A few quick thoughts on the Hennepin canal. It didn't freeze in some spots until after the snow. This is good in a sense, as the bitter cold should help a nice surface of ice start to form, free of snow cover. That said, it takes a while for ice to form to be adequately thick. The inspiration for this site, the Elfstedentocht, requires about 7 nights of - 10 C temperatures (about 14 degrees F) to make a layer 15 cm thick (or about 5.9"), at which they may hold the event. (With an average daily temperature of about 20 deg. F, the "formula" would indicate a fairly high parameter of about 0.65 for the Elfstedentocht, which could be about right as it is often fairly windy, no snow, and the canals there are optimized to freeze--meaning little or no current.) For that race, the ice has to be very solid to support the thousands of participants and spectators. My estimation is that the Hennepin Canal, with the culvert bridges and many locks, doesn't freeze quite as easily as the Friesland canals. No matter what, BE SAFE and practice SAFETY PROCEDURES and if you don't know what these are, don't go out on the ice!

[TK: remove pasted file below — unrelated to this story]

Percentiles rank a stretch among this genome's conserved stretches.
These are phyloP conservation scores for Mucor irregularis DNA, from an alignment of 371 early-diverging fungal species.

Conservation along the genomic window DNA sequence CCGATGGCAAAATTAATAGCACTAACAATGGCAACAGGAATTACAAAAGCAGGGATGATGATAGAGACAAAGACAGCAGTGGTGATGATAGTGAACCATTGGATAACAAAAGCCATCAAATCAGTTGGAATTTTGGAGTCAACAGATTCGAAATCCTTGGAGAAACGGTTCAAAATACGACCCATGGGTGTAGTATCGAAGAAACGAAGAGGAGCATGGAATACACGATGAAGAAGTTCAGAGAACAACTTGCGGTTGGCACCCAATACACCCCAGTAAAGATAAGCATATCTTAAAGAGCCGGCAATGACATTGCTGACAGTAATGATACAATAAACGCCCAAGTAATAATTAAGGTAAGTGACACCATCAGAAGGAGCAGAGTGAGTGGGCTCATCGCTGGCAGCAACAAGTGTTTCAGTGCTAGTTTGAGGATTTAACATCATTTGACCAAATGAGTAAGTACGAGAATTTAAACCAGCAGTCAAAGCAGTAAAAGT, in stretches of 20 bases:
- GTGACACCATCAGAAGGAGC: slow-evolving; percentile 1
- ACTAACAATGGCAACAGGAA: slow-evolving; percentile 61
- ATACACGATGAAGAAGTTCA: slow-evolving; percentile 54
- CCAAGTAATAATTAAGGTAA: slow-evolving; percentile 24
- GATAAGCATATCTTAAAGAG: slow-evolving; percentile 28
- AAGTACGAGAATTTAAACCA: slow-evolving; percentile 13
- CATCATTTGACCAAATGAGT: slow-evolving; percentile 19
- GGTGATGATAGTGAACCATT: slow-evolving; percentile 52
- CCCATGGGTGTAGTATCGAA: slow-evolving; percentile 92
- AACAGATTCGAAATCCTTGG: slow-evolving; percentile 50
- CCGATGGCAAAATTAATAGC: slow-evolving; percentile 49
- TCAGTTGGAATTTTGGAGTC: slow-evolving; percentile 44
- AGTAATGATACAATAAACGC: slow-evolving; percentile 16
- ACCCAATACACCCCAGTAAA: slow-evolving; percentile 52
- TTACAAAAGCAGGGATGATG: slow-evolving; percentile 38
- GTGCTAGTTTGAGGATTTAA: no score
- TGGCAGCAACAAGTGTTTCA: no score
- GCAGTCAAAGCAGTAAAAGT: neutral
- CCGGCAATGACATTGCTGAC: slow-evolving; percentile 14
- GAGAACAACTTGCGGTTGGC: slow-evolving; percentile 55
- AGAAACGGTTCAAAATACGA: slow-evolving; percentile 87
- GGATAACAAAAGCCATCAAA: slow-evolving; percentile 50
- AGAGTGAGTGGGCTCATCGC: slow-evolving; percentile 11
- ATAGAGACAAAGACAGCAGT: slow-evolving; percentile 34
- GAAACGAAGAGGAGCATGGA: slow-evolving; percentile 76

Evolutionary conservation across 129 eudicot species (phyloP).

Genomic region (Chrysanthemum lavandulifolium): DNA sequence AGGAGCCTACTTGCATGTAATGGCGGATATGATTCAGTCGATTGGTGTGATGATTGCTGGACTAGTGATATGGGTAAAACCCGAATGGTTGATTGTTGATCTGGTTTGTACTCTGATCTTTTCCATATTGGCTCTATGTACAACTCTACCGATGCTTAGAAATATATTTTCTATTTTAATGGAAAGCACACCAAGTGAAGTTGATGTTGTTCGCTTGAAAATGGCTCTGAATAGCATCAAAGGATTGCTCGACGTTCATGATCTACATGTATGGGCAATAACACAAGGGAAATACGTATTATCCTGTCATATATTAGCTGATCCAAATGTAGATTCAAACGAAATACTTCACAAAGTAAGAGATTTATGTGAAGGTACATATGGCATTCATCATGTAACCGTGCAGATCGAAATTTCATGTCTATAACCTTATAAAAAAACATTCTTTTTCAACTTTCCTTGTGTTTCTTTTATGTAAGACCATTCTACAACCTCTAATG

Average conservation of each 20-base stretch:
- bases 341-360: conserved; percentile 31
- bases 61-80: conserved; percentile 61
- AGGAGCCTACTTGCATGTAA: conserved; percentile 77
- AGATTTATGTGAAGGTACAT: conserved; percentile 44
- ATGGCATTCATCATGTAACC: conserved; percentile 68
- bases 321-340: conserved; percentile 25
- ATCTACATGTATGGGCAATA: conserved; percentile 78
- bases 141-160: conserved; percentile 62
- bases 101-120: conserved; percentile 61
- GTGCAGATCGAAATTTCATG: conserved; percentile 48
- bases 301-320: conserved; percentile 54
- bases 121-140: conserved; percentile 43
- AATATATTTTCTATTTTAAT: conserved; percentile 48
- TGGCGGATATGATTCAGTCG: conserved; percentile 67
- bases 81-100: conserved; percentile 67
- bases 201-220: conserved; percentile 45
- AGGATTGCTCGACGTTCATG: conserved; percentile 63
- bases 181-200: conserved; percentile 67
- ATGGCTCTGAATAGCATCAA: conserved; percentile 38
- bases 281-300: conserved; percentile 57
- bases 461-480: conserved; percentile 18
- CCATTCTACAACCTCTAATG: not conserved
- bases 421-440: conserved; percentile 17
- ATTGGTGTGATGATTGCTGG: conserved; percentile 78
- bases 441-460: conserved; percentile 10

If you have an ice report or are interested in a skate this winter, use the contact tab off the Home page.
Editor - Jim
This blog weighs in on topics such as long-distance skating, the Illinois canals, cycling, and a variety of related (and occasionally not-so-related) topics. I'd like to correspond with others interested in skating the Hennepin and I&M canals.